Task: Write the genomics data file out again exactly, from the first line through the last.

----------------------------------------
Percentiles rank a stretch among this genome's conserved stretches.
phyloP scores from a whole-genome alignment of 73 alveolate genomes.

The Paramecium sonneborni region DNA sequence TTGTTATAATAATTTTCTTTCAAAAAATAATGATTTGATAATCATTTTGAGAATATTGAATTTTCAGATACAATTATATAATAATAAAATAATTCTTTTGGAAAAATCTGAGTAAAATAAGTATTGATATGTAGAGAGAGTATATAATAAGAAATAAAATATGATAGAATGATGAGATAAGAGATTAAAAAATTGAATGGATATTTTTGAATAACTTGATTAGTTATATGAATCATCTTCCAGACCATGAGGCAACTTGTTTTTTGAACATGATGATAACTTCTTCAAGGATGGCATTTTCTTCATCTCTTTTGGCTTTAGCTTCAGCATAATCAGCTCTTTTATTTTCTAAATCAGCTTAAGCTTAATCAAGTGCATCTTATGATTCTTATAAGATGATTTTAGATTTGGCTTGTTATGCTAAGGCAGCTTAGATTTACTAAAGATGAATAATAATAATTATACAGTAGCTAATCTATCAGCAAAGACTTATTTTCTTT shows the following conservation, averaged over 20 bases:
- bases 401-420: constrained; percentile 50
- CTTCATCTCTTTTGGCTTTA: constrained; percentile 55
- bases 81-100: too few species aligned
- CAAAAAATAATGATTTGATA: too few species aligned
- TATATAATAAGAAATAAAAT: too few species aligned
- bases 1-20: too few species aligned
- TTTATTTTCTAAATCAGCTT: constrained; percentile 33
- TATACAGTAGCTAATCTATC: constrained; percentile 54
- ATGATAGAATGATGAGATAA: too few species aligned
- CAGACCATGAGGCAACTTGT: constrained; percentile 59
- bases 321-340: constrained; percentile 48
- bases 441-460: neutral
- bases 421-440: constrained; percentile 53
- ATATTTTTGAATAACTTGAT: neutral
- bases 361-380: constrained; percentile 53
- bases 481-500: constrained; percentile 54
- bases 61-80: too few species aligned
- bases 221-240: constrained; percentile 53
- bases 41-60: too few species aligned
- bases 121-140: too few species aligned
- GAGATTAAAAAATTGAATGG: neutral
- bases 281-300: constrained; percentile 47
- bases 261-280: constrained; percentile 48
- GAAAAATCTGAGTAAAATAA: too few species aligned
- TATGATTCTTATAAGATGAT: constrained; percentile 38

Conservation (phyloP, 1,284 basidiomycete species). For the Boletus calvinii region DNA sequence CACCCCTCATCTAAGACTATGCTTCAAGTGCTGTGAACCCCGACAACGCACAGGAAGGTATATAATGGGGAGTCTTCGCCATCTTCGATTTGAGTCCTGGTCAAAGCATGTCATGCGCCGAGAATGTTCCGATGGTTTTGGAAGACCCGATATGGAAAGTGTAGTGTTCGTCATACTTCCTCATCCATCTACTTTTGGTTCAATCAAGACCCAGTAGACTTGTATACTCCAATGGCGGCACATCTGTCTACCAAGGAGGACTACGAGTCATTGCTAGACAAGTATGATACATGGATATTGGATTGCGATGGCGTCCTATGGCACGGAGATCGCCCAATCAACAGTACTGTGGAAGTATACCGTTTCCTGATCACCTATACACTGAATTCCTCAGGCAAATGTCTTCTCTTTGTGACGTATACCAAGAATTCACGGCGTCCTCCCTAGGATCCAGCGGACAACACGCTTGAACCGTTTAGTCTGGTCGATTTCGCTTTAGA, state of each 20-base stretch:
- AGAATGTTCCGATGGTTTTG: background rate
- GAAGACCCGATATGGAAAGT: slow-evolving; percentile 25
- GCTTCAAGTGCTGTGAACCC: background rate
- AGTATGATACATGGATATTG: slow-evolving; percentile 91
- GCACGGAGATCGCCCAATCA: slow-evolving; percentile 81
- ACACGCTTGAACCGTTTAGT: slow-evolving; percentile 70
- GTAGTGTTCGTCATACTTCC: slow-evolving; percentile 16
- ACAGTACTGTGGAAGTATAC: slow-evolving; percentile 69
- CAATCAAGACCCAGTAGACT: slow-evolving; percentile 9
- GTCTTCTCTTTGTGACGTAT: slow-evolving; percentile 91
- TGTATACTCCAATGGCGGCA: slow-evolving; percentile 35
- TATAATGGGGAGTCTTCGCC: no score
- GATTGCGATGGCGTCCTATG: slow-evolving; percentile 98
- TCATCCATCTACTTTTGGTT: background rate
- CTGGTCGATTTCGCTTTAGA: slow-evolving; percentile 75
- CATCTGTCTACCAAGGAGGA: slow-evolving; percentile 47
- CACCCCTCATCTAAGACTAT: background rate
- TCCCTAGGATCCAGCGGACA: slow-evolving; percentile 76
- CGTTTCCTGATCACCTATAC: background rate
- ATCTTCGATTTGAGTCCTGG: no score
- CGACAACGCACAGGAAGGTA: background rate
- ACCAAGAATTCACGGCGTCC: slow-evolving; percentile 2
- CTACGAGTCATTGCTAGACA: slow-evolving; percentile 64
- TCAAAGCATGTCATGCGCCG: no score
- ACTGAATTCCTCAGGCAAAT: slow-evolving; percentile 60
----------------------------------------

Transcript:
Percentiles rank a stretch among this genome's conserved stretches.
phyloP scores from a whole-genome alignment of 73 alveolate genomes.

The Paramecium sonneborni region DNA sequence TTGTTATAATAATTTTCTTTCAAAAAATAATGATTTGATAATCATTTTGAGAATATTGAATTTTCAGATACAATTATATAATAATAAAATAATTCTTTTGGAAAAATCTGAGTAAAATAAGTATTGATATGTAGAGAGAGTATATAATAAGAAATAAAATATGATAGAATGATGAGATAAGAGATTAAAAAATTGAATGGATATTTTTGAATAACTTGATTAGTTATATGAATCATCTTCCAGACCATGAGGCAACTTGTTTTTTGAACATGATGATAACTTCTTCAAGGATGGCATTTTCTTCATCTCTTTTGGCTTTAGCTTCAGCATAATCAGCTCTTTTATTTTCTAAATCAGCTTAAGCTTAATCAAGTGCATCTTATGATTCTTATAAGATGATTTTAGATTTGGCTTGTTATGCTAAGGCAGCTTAGATTTACTAAAGATGAATAATAATAATTATACAGTAGCTAATCTATCAGCAAAGACTTATTTTCTTT shows the following conservation, averaged over 20 bases:
- bases 401-420: constrained; percentile 50
- CTTCATCTCTTTTGGCTTTA: constrained; percentile 55
- bases 81-100: too few species aligned
- CAAAAAATAATGATTTGATA: too few species aligned
- TATATAATAAGAAATAAAAT: too few species aligned
- bases 1-20: too few species aligned
- TTTATTTTCTAAATCAGCTT: constrained; percentile 33
- TATACAGTAGCTAATCTATC: constrained; percentile 54
- ATGATAGAATGATGAGATAA: too few species aligned
- CAGACCATGAGGCAACTTGT: constrained; percentile 59
- bases 321-340: constrained; percentile 48
- bases 441-460: neutral
- bases 421-440: constrained; percentile 53
- ATATTTTTGAATAACTTGAT: neutral
- bases 361-380: constrained; percentile 53
- bases 481-500: constrained; percentile 54
- bases 61-80: too few species aligned
- bases 221-240: constrained; percentile 53
- bases 41-60: too few species aligned
- bases 121-140: too few species aligned
- GAGATTAAAAAATTGAATGG: neutral
- bases 281-300: constrained; percentile 47
- bases 261-280: constrained; percentile 48
- GAAAAATCTGAGTAAAATAA: too few species aligned
- TATGATTCTTATAAGATGAT: constrained; percentile 38

Conservation (phyloP, 1,284 basidiomycete species). For the Boletus calvinii region DNA sequence CACCCCTCATCTAAGACTATGCTTCAAGTGCTGTGAACCCCGACAACGCACAGGAAGGTATATAATGGGGAGTCTTCGCCATCTTCGATTTGAGTCCTGGTCAAAGCATGTCATGCGCCGAGAATGTTCCGATGGTTTTGGAAGACCCGATATGGAAAGTGTAGTGTTCGTCATACTTCCTCATCCATCTACTTTTGGTTCAATCAAGACCCAGTAGACTTGTATACTCCAATGGCGGCACATCTGTCTACCAAGGAGGACTACGAGTCATTGCTAGACAAGTATGATACATGGATATTGGATTGCGATGGCGTCCTATGGCACGGAGATCGCCCAATCAACAGTACTGTGGAAGTATACCGTTTCCTGATCACCTATACACTGAATTCCTCAGGCAAATGTCTTCTCTTTGTGACGTATACCAAGAATTCACGGCGTCCTCCCTAGGATCCAGCGGACAACACGCTTGAACCGTTTAGTCTGGTCGATTTCGCTTTAGA, state of each 20-base stretch:
- AGAATGTTCCGATGGTTTTG: background rate
- GAAGACCCGATATGGAAAGT: slow-evolving; percentile 25
- GCTTCAAGTGCTGTGAACCC: background rate
- AGTATGATACATGGATATTG: slow-evolving; percentile 91
- GCACGGAGATCGCCCAATCA: slow-evolving; percentile 81
- ACACGCTTGAACCGTTTAGT: slow-evolving; percentile 70
- GTAGTGTTCGTCATACTTCC: slow-evolving; percentile 16
- ACAGTACTGTGGAAGTATAC: slow-evolving; percentile 69
- CAATCAAGACCCAGTAGACT: slow-evolving; percentile 9
- GTCTTCTCTTTGTGACGTAT: slow-evolving; percentile 91
- TGTATACTCCAATGGCGGCA: slow-evolving; percentile 35
- TATAATGGGGAGTCTTCGCC: no score
- GATTGCGATGGCGTCCTATG: slow-evolving; percentile 98
- TCATCCATCTACTTTTGGTT: background rate
- CTGGTCGATTTCGCTTTAGA: slow-evolving; percentile 75
- CATCTGTCTACCAAGGAGGA: slow-evolving; percentile 47
- CACCCCTCATCTAAGACTAT: background rate
- TCCCTAGGATCCAGCGGACA: slow-evolving; percentile 76
- CGTTTCCTGATCACCTATAC: background rate
- ATCTTCGATTTGAGTCCTGG: no score
- CGACAACGCACAGGAAGGTA: background rate
- ACCAAGAATTCACGGCGTCC: slow-evolving; percentile 2
- CTACGAGTCATTGCTAGACA: slow-evolving; percentile 64
- TCAAAGCATGTCATGCGCCG: no score
- ACTGAATTCCTCAGGCAAAT: slow-evolving; percentile 60